Interest rates are inevitably headed higher as the Federal Reserve ends its bond buying program, and recent history has shown that, when this happens, the move can be swift and ugly.
The Chicago Board Options Exchange (CBOE) has launched a product designed to allow fixed-income investors to hedge against interest-rate volatility, similar to its equity volatility index that is now widely used by investors seeking to hedge or trade equity-market volatility. The CBOE/CBOT 10-year Treasury Note Volatility Index (VXTYN) began trading in mid-November. It allows fixed-income investors, particularly investors in rate-sensitive bonds such as residential mortgage-backed securities (RMBS), to hedge for the first time pure interest-rate volatility risk based on U.S. government debt with a single product.
In the spring of 2013, when the Federal Reserve first signaled plans to begin tapering its quantitative easing (QE) program, the interest rate on the 10-year Treasury rose rapidly from 1.7% in May to more than 2.6% two months later, reaching a high of 3% in October. Treasury rates have since trended down, holding below 2.5%, but an unexpected development making the Fed to raise rates sooner than anticipated could send them soaring again, resulting in a loss of principal for products paying a fixed rate of interest.
“One of the challenges in the fixed-income space now is selling product, because a lot of people realize rates may go up in near future, and they’re concerned about standing in front of the train,” said John Angelos, director of institutional marketing U.S. and head of Asia Pacific at the CBOE. “So incorporating a product like this as an overlaying strategy, as a tail risk type of measure, could help offset some of the concerns about adverse price movements stemming from the back up in rates.”
Angelos said that the CBOE had conversations with several structured-products desks before the product launched about how it could be used. One idea is an exchange-traded fund or note that’s structured to provide exposure to the VXTYN index. More complex over-the-counter products, he said, could be designed, for example, to provide a “tail risk” hedge for a broad basket of fixed income or potentially more homogenous portfolios of RMBS or other structured bonds.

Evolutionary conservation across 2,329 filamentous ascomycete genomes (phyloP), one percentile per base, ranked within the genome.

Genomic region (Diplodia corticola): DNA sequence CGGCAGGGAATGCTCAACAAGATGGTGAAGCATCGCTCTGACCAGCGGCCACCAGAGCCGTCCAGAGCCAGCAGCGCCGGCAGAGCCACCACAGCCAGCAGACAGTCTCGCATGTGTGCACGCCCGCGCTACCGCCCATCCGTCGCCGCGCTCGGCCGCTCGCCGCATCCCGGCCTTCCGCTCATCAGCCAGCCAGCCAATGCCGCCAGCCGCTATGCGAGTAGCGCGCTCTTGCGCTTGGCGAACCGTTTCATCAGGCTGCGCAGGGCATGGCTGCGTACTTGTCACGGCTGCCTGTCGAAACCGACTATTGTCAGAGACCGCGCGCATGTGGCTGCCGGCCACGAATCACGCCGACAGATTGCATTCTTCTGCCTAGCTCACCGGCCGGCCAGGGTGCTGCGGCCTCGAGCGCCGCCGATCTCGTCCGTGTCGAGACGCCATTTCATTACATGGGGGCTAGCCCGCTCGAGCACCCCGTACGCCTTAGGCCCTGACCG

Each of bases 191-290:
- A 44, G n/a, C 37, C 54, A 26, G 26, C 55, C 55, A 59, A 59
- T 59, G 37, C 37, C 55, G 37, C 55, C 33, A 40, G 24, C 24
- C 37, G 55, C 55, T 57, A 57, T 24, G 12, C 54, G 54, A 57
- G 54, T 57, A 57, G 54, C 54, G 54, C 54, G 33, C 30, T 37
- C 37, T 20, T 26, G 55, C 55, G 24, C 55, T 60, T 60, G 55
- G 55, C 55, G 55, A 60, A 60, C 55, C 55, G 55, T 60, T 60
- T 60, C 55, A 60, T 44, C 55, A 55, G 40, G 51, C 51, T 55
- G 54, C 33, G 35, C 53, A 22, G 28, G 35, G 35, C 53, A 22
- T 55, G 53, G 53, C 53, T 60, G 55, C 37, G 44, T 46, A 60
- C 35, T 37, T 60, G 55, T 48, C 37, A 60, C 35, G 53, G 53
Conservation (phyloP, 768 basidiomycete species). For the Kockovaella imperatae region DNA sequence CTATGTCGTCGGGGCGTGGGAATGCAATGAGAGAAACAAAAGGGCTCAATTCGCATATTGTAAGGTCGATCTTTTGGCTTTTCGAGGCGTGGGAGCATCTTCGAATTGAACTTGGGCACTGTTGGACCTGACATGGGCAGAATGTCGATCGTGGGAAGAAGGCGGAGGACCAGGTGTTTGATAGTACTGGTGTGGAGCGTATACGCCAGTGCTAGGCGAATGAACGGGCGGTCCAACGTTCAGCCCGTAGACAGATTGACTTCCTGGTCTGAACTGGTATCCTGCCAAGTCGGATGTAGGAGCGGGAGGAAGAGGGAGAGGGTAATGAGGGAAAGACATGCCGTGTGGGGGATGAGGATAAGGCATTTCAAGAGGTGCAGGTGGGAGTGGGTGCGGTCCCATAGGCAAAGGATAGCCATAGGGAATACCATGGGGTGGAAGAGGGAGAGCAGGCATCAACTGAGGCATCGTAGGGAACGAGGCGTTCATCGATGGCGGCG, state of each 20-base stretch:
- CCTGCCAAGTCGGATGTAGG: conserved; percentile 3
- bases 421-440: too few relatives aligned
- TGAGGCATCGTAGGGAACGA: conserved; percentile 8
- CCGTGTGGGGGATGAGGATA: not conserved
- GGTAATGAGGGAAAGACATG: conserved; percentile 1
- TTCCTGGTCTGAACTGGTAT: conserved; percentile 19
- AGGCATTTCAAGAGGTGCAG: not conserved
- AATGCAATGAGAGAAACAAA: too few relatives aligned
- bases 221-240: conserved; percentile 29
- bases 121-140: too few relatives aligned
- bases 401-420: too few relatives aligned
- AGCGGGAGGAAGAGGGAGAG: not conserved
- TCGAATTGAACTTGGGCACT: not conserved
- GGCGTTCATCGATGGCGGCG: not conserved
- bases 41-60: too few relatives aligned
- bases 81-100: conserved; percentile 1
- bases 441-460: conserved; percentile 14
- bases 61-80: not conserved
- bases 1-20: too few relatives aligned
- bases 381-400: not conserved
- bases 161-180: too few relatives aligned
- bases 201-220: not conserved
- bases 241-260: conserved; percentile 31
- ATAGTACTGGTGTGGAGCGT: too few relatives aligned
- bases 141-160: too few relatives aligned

“By comparing the cash-index value of the VXTYN, which has been back-tested to 2003, a structured desk can see how it correlates with the security’s underlying asset. The VXTYN could be incorporated in those baskets with the highest correlations, to smooth out returns,” Angelos said.
Craig Stapleton, portfolio manager, quantitative strategies, at Advantus Capital Management, said that bundling the CBOE’s Volatility Index (VIX), which measures anticipated volatility in the S&P 500 over the next 30 days, with the underlying index has significantly increased returns and reduced volatility in its managed volatility fund. Performing the same exercise with the Barclays Capital U.S. MBS Index and VXTYN using data going back to 2003, however, did not appear to either boost returns or damp volatility. However, interest rates have generally been declining since 2003.
“If people believe there’s going to be scare about inflation, or a currency crisis of some sort, or a new Fed policy regime, you could see dramatic increases in volatility alongside declining fixed-income-market prices because rates are rising,” Stapleton said. “In that case, these types of products should work.”
The VXTYN is also designed to hedge volatility stemming from falling interest rates. However, if rates move sharply in one direction and then remain at that level for an extended period, the price of the VXTYN declines.
Yoshiki Obayashi, managing director of Applied Academics, which helped develop the VXTYN index, said that its correlation with the iShares Core U.S. Aggregate Bond ETF strengthens significantly alongside concerns about interest-rate risk. He said that this correlation bumped up in 2011, coinciding with worries about the impact of a U.S. debt rating downgrade, and then leaped last year amid concerns about QE tapering. However, there was little correlation in 2008, when Lehman Brothers collapsed, because that wasn’t an interest rate-driven story.
“The takeaway is the relationship between interest-rate volatility and bond performance really changes over time, and the VXTYN appears to become tightly linked to bond-portfolio performance when interest-rate risk is at the forefront of investors’ concerns,” Obayashi said.